Literary Disappointments (was: The LKH thing)

David Rodemaker dar at horusinc.com
Mon Feb 17 06:13:56 PST 2003

> > *Ms.* Constantine, IIRC, sort of tends to agree with you. Her website
> > is
> > somewhere around on the web, and that trilogy was, again IIRC, her
> > first
> > published work (and shows it). Very popular with the goth crowd
> > evidently,
> > otherwise an interesting read for the 'what-the-hell?' factor, neat
> > *idea's*, 'different' blend of new-age magic/religion and pretty-boi
> > sexuality, sort of fun spin at the end if you can last that long
> > <shrug>.
> > Her later stuff, like the Grigori Trilogy, is much better.
> > One of those series of books to keep on the shelf to throw at people
> > when they ask for something 'Different. No I mean *really* different.'
> > <g>
> I read that trilogy and thought, "What a good idea. Too bad you ruined
> it." I feel the same way about the Pern books: There are some good
> ideas there but she ruins them. My aunt copy edited Acorna's World and
> thought her style was stiff.

Ergh. Looking at my post and your response. Which one is 'she ruined it?' I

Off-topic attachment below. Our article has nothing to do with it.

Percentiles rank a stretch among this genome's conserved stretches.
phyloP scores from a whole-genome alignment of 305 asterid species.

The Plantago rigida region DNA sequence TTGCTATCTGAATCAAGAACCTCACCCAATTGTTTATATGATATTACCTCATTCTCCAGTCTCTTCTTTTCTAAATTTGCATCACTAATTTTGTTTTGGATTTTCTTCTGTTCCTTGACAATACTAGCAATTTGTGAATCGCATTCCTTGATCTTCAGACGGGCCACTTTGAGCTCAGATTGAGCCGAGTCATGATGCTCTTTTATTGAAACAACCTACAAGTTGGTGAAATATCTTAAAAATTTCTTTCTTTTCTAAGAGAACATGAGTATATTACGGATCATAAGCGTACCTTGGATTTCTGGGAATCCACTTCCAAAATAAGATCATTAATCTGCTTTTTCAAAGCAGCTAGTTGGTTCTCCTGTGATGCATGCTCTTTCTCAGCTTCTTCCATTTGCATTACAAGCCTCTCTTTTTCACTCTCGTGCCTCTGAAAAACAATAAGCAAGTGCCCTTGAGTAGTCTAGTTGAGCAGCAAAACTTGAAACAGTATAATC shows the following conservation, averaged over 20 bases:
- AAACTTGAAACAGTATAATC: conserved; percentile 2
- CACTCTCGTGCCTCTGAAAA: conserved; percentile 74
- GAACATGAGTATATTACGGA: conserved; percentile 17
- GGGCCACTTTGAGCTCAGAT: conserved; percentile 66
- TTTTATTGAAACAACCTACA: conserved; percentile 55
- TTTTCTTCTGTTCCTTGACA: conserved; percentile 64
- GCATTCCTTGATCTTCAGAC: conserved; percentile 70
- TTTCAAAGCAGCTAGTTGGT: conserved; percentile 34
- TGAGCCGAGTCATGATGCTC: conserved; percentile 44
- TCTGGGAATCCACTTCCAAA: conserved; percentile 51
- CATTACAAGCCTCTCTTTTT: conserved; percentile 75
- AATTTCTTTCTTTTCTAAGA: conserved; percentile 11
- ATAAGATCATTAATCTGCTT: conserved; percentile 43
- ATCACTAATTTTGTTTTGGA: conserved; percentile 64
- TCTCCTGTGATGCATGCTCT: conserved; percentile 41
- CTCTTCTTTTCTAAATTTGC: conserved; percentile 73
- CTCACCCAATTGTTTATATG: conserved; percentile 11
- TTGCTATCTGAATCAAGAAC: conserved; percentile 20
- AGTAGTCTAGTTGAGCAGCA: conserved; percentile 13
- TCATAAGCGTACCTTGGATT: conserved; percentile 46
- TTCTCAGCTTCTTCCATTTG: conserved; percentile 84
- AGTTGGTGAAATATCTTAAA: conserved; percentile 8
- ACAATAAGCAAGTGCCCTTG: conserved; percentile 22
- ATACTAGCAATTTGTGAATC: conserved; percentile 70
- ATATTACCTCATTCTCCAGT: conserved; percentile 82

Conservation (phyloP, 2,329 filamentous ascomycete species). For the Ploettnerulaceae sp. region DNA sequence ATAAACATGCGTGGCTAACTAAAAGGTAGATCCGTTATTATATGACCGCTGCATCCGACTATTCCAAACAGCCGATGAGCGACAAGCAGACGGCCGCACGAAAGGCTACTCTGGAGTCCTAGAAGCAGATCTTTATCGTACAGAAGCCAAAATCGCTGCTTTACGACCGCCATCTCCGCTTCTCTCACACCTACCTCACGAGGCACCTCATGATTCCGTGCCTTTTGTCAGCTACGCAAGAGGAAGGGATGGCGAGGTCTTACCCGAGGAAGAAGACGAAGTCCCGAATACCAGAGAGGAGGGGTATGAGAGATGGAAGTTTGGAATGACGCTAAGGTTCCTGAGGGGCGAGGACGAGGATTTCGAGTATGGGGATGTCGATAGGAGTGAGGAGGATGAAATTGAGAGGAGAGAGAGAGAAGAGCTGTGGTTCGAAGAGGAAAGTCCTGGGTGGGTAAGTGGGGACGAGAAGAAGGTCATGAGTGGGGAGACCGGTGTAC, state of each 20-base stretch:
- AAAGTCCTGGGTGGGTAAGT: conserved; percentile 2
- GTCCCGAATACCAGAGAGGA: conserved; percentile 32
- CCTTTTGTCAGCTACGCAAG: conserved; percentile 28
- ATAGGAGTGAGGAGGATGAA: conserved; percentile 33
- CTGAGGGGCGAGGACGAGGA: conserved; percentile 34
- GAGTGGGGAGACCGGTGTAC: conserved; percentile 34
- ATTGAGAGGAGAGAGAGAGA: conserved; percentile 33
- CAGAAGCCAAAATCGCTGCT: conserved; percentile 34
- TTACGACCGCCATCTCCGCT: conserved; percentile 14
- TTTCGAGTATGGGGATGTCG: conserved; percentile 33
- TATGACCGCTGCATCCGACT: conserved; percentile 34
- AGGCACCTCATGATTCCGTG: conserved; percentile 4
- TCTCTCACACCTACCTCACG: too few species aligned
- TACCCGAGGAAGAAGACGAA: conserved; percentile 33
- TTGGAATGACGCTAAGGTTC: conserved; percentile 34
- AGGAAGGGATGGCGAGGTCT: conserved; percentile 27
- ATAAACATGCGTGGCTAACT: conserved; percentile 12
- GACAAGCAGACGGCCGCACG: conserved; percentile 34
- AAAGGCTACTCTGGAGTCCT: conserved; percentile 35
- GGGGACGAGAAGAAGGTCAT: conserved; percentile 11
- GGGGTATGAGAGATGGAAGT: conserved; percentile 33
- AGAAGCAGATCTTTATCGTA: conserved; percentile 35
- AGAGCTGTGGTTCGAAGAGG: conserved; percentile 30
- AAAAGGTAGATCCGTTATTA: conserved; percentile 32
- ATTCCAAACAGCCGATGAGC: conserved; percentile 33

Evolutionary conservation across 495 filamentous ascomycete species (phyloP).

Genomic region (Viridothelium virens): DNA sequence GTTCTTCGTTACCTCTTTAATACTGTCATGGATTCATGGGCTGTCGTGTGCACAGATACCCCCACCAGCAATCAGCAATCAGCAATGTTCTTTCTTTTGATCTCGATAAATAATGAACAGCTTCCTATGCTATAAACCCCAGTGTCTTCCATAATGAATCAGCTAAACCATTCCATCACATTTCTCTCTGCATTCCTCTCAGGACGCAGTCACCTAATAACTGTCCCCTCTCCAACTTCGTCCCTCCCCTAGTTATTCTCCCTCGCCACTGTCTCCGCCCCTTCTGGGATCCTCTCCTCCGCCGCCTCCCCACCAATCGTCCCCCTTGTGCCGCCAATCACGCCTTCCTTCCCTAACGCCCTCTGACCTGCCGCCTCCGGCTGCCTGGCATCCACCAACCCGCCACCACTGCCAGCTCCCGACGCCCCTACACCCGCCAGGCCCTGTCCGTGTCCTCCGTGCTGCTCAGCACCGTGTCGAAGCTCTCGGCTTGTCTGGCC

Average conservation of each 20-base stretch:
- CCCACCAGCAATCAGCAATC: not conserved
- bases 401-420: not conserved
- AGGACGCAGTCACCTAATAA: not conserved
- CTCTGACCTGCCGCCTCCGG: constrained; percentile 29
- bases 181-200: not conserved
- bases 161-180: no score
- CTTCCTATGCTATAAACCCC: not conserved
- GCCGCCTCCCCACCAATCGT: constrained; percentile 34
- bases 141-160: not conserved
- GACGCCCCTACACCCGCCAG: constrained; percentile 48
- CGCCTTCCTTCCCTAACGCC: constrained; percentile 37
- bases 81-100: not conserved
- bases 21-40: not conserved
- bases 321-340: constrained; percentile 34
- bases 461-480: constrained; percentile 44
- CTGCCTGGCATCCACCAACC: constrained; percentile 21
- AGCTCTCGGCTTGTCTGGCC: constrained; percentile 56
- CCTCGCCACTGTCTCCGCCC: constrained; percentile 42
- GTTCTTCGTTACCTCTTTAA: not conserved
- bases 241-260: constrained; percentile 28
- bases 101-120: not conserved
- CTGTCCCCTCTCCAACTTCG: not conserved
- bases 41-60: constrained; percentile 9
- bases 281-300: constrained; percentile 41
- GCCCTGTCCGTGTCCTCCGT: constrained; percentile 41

don't know if I would say that either is ruined exactly, though I dislike
the ending of the Grigori trilogy more decent reading up until the very end
and then I was sort of like, 'that's it?' The Wreathu trilogy is the
'different/really different' series I was speaking of, it's ending was at
least somewhat interesting and no less surreal than the rest of the series.

Mind you, I have re-read the Grigori trilogy a couple of times, I *think*
I've re-read the Wreathu trilogy, but a very long time ago.

I guess she's writing a sequel trilogy to the Wreathu books, overlapping in
time, but from different POV's or something. *That* might be interesting
merely to see the difference in writing style and attitude from then to now.

> I am still chugging through Book Ten. I have invested so much time in
> the series so far that I want to see if there is a pay off at the end.

That's why I'm skimming. <g>